One of two men convicted of killing former Orange County Supervisor Edison Miller’s son has won the right to a new trial after an appellate court ruled that the Costa Mesa police obtained his confession illegally.
Richard James Wetherell, 29, had been sentenced to life without parole for first-degree murder in the slaying of Patrick Miller at Miller’s Costa Mesa home. The most damning evidence against him at his trial was his confession to police, which was tape-recorded.
The 4th District Court of Appeal, however, in an opinion made public Monday, reversed his conviction, asserting that the police had no right to continue interrogating Wetherell after he told them he did not want to talk anymore. The decision opened the door for a new trial during which Wetherell’s confession would not be admissible.
Justice Edward J. Wallin, in the appellate opinion, accused the Costa Mesa police of using “every trick in the book to elicit incriminating statements . . . . They ignored his assertions of his right to terminate the interview.”
Sentence Less Severe
At a separate trial, Arthur J. Goldner was found guilty of the killing and sentenced to 25 years to life. His sentence was less severe than Wetherell’s because Goldner’s jury did not find him guilty of robbery.
Goldner and Wetherell, who roomed together in Santa Ana, met Miller at a bar in the early morning hours of June 28, 1983, and returned to Miller’s home. Miller’s live-in girlfriend left the house with her two children after complaining about the noise the three were making. When she returned later in the day, she found Miller tied in a bedroom and covered with blood. He had been severely beaten and strangled. The house had been ransacked and some items were missing.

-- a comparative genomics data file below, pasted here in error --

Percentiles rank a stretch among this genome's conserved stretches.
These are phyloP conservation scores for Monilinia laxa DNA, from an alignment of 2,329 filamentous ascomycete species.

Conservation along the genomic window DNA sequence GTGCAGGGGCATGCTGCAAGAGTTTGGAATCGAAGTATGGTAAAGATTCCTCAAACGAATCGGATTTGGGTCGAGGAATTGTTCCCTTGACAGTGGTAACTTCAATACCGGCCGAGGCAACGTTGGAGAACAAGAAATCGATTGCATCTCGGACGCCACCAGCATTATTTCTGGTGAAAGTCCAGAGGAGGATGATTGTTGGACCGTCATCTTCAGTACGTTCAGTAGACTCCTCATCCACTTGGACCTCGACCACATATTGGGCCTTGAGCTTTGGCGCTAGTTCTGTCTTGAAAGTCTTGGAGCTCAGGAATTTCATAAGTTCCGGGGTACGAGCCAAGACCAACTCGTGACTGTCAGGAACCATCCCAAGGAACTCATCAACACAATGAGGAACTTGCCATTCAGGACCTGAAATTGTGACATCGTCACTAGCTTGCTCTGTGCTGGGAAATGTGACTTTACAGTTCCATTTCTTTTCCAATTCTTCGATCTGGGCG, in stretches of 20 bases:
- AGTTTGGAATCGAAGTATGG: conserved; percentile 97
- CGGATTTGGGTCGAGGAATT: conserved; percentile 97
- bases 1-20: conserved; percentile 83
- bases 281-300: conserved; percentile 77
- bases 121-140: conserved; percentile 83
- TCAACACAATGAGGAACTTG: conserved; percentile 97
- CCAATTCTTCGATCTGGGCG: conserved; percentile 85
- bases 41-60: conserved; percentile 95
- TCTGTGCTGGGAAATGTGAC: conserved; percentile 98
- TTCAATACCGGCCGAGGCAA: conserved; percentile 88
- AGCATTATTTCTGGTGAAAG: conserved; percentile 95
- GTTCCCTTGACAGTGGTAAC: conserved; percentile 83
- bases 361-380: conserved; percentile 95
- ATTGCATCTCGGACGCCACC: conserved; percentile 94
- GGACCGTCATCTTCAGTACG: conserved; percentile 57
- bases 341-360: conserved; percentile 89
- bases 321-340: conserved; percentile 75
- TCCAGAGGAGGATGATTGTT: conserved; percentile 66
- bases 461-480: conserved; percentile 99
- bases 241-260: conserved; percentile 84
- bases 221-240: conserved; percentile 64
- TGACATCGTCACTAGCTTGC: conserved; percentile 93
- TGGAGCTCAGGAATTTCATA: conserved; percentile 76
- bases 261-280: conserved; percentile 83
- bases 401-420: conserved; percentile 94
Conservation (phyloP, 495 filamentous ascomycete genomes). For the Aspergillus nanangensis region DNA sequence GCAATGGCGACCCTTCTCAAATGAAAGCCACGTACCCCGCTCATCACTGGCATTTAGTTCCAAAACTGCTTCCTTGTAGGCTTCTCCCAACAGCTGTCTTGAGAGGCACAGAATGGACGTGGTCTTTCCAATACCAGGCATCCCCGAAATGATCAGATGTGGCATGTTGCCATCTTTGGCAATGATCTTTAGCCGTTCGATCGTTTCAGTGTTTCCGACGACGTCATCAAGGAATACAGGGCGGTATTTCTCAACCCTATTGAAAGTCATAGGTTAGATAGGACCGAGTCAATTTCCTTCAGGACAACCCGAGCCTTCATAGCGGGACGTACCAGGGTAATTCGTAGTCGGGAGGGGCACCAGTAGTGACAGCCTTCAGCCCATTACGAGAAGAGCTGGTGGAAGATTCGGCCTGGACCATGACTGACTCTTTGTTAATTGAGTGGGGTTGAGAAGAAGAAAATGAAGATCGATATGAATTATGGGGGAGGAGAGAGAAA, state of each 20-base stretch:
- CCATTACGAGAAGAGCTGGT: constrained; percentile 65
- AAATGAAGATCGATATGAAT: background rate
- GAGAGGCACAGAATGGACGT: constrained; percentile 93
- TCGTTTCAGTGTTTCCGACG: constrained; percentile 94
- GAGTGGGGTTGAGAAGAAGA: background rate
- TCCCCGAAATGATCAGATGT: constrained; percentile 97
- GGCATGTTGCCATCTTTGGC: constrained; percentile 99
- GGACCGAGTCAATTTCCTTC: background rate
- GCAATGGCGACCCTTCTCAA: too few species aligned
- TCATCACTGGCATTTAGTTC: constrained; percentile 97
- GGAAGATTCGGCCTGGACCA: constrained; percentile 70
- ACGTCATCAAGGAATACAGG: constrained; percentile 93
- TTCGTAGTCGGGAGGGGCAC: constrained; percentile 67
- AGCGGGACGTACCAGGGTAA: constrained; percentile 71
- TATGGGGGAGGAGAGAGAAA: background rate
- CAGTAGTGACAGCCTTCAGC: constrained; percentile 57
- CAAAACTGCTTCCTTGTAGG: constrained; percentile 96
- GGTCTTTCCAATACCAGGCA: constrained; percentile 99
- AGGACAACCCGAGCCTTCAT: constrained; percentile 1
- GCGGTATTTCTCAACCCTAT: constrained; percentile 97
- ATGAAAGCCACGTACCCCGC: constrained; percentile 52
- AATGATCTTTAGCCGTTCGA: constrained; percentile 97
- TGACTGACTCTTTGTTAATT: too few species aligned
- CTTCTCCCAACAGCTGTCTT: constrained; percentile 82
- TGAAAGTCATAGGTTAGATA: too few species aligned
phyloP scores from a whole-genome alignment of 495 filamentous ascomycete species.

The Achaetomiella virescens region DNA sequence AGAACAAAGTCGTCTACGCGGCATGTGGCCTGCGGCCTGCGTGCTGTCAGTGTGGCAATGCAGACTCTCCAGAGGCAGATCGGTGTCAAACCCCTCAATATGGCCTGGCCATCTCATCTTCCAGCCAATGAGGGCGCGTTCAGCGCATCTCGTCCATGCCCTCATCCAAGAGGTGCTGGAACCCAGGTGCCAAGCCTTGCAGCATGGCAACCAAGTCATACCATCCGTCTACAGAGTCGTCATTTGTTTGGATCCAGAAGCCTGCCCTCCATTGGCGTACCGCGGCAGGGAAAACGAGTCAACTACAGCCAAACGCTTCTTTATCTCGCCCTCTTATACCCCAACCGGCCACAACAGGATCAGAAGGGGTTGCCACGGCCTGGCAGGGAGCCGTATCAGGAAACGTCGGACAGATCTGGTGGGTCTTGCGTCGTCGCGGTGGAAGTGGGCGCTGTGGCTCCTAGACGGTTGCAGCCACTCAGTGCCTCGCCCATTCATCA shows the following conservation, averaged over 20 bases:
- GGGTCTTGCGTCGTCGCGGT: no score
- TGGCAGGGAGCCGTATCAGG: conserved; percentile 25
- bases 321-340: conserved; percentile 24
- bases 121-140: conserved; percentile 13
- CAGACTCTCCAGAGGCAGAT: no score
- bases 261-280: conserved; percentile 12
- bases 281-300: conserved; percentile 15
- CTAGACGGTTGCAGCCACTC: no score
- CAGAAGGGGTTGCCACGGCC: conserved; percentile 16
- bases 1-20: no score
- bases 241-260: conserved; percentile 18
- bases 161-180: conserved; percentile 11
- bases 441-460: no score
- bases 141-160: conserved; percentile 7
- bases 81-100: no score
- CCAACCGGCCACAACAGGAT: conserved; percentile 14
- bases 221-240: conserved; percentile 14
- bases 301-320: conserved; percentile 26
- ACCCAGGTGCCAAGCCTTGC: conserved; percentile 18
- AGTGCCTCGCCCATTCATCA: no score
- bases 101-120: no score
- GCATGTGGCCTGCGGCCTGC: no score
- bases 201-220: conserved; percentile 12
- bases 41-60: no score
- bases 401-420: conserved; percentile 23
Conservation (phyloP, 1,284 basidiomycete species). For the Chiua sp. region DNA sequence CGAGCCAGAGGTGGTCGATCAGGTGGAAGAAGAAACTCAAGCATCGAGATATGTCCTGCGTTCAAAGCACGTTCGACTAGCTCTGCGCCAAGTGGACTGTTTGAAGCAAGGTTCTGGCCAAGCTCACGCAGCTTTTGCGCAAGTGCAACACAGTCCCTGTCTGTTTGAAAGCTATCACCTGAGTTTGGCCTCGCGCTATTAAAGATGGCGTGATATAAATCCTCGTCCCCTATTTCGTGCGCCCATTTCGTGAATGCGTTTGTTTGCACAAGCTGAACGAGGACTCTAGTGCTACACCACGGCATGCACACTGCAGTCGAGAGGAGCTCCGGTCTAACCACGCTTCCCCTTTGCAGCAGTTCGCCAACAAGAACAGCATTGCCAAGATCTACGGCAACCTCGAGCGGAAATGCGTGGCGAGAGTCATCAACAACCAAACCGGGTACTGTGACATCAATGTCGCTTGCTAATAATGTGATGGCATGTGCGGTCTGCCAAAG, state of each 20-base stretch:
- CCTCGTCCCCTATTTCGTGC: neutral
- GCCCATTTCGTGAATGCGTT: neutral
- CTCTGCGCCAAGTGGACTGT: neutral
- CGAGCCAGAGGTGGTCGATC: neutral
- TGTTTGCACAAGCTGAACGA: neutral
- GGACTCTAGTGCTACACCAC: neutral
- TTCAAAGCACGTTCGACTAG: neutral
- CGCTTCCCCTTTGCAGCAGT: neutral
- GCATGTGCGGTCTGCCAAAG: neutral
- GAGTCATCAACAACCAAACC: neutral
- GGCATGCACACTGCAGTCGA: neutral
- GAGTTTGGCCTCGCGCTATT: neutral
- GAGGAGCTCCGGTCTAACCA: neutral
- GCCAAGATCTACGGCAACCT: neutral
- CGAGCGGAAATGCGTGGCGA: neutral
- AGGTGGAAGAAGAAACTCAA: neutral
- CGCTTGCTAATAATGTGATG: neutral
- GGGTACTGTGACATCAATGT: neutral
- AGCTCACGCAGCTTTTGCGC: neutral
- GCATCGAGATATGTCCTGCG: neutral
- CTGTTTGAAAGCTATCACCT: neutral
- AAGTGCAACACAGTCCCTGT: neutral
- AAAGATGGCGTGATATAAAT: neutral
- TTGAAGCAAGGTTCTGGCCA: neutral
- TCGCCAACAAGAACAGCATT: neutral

Wetherell was arrested that same day after he told a co-worker that he and another man had robbed and beaten a man.
At first, Wetherell reluctantly agreed to talk to police. Justice Wallin noted that several times during the police interrogation, Wetherell told them he had nothing to say, but they persisted in questioning him. At one point, he was told he could walk out the door. When he asked if he could really do that, one policeman said: “Is that where you’re at? . . . . You don’t really have anything else to talk about?” Wetherell answered, “No. Not really.”
“We view this as a clear indication of his desire to terminate the interview, as (the officer) reluctantly told him he could,” Wallin stated.
The police interrogation continued, and after Wetherell was told he was under arrest, he confessed.
Wetherell’s trial attorney, William Kopeny of Santa Ana, had argued at the trial that the confession should not be admitted, citing the same arguments Wallin made. But Superior Court Judge David O. Carter, who presided at the trial, had disagreed.
Kopeny said Monday that his client had received a sentence of life without parole “in part because the prosecutor was able to paint a horrible picture of a horrible crime, primarily because of that confession. I think the truth is not as horrible as that confession, given under those circumstances, made it out to be.”